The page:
If you are using strong passwords with a different password on every account, there is no way that you are going to remember them all. I use a password manager like the excellent Toronto-based 1Password, which has plug-ins for most modern browsers, as well as a mobile and desktop app. These apps can help you generate your strong passwords.
Keep your Software Updated and use a Modern Browser
By some estimates, there are 15 bugs for every thousand lines of code9 that make their way to the consumer. Some of those bugs are security threats that bad actors can exploit. The easiest way to mitigate this threat is to always keep your software up to date.10 Apple and Microsoft both provide for automatic updates to their operating systems, as does every major modern web-browser.
Speaking of web-browsers, you should only use a modern web-browser like Safari, Firefox, Chrome, or Microsoft Edge. The browser should be current and supported by the developer and you should make sure that auto-update is enabled. If you are concerned about privacy, a recent study has found most browsers leak some information back to the manufacturer, and you can read more about this on the Ars Technica website to see where your favourite ranks.
Don’t Click on Unsolicited Links or Attachments
Downloading and opening an unsolicited document can run malicious code on your computer that can serve as an entry-point for a data breach. Likewise, an unsolicited link can bring you to a website full of malicious code, or a fake login screen intending to trick you into revealing your login credentials. The Canadian Anti-Fraud Centre’s website lists some of the common scams that are currently out there.
Some browsers will catch sketchy links and block them, and decent anti-virus software will catch a lot of malicious code, but this software needs to be kept up to date to function properly and doesn’t catch everything. Be safe and be careful of what you click.
Choosing the Right Tools for the Job
The modern workplace requires collaboration and communication, and there are a lot of software solutions to solve this problem. Some common tools are: Slack, and Microsoft Teams for team chat; Zoom, Skype, and Google hangouts for video meetings; and Dropbox, Google docs, and Sync for file sharing.
Choosing the right tool for you has a number of considerations, among them are:
- What are the privacy policies of the different tools and the implications of those? See Alysia Christiaen’s blog post11 about video privacy policies, for example.
- What are your professional obligations regarding record keeping? For example, some professions and regulated businesses are required to keep records of all correspondences, which would include chats and text messages.
- How secure and reliable is the system that you’re using? If you’re going to be discussing sensitive data in the chat, you want to make sure that those discussions will be securely stored with limited access at the user level. Depending on the sensitivity of the data you handle, you may also want to know where the servers are located and if the data is kept encrypted.
Working remotely can be a challenge, particularly when there are security obligations. Most electronic documents, contracts and signatures are enforceable in Ontario, so a lot of commerce can continue in the age of social distancing. What steps you should take to keep data secure will vary based on your particular circumstances, your professional obligations, and the sensitivity of the data that you deal with.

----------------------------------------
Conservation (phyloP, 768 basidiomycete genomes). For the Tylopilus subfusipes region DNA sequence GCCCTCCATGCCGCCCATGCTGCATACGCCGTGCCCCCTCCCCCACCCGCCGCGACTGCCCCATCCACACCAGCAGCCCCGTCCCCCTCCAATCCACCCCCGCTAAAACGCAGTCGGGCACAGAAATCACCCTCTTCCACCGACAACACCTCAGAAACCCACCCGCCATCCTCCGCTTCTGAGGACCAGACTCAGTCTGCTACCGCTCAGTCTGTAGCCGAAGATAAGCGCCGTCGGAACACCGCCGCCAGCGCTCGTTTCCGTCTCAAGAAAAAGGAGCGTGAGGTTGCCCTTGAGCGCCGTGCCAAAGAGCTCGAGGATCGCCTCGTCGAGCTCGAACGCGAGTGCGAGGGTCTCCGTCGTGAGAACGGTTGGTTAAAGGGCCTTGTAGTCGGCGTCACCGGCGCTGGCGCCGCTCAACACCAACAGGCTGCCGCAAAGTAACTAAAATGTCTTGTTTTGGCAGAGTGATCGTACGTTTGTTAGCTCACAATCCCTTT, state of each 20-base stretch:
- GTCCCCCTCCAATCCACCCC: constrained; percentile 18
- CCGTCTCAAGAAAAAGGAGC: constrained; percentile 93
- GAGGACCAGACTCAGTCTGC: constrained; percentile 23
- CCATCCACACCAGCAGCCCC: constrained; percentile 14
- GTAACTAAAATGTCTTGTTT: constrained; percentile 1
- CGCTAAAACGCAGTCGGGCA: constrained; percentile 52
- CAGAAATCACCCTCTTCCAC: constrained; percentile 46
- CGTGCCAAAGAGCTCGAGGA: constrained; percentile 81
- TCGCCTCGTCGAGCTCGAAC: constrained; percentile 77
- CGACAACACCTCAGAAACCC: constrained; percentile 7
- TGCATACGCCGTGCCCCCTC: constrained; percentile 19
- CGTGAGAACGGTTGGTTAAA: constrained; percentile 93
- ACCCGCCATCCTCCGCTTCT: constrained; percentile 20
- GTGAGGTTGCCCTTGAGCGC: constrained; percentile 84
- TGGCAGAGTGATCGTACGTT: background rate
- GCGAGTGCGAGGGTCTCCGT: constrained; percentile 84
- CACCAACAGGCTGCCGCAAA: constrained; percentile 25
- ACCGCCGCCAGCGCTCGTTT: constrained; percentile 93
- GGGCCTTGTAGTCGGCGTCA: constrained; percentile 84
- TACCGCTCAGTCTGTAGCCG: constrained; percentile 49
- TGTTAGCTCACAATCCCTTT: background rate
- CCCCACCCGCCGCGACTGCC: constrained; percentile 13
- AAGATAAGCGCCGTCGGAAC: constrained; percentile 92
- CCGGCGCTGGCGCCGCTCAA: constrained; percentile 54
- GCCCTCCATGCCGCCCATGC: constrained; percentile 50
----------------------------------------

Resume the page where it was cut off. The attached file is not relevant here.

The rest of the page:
There are things that everyone can and should do that are reasonable, and failing to do them may be unreasonable:
- Use strong passwords and use a different password on every site;
- Use 2-factor authentication whenever you can;
- Always keep your software fully updated and use a modern browser; and
- Don’t open links and attachments you aren’t expecting.
In addition, make regular back-ups of all your data. Destroyed data can also create liabilities. One advantage of many cloud services is that they provide built-in back-up systems, but no matter what back-up system you set up, test it and make sure you can access your backed-up data.
Using the right tool for the job is also important, but this will depend on your circumstances. If you’re not an IT expert, reach out to someone who is for help. That is always a reasonable thing to do.
Finally, be prepared in the event of the unthinkable and you are caught the victim of a data breach. Having a data-breach response plan means that you have thought through your particular circumstances and know what your liabilities and risks may be. What data do you have? What are your liabilities if it is destroyed or disclosed? What are your obligations for reporting a breach (you may have obligations under PHIPA, PIPEDA, GDPR or the CCPA)? Having a plan is the first step in being prepared.
If you’re concerned about the “it depends”, Lerners business lawyers are always here to help.
1See, e.g., Druet v. Girouard, 2012 NBCA 40.
2See the Terms of Service; Didn’t Read website, a project intended to make terms of service agreements more accessible for consumers.
3See, e.g., Rudder v Microsoft Corp., 1999 CanLII 14923 (ON SC).
4Secure electronic signatures are a defined term under the Secure Electronic Signature Regulations, SOR/2005-30 made under PIPEDA and the Canada Evidence Act, and have more legal authority than other kinds of electronic signatures.
5But if you do need that sort of thing, you can check out the ProtonMail website.
6Bruce Schneier, preface to “Practical Cryptography”, available on the Schneier on Security website.
7See, e.g., Jennifer L. Hunter, “Cyber Security in the time of COVID-19”, available online at the Lerners LLP blog: Cyber Security in the time of COVID-19.
8See Jean-Paul Delahaye, “The Mathematics of (Hacking) Passwords”, originally published on Scientific American, and available online from the Pocket Worthy website for an explanation of the math behind this.
9See, e.g., Ariel Assaraf, “This is what your developers are doing 75% of the time, and this is the cost you pay”, available online at the Coralogix website.
10See, e.g., Greg Norcie, “Yes, You Should Always Update your Software”, available online from the Center for Democracy & Technology website.
11Alysia M. Christiaen, “Online Video Conferencing – Don’t Forget About Privacy!”, on the Lerners LLP blog.
12Always be careful of what you put in writing, even over text. See, e.g., Josh Gerstein, “In texts, FBI agents on Russia probe called Trump an ‘idiot’”, available online at the Politico website.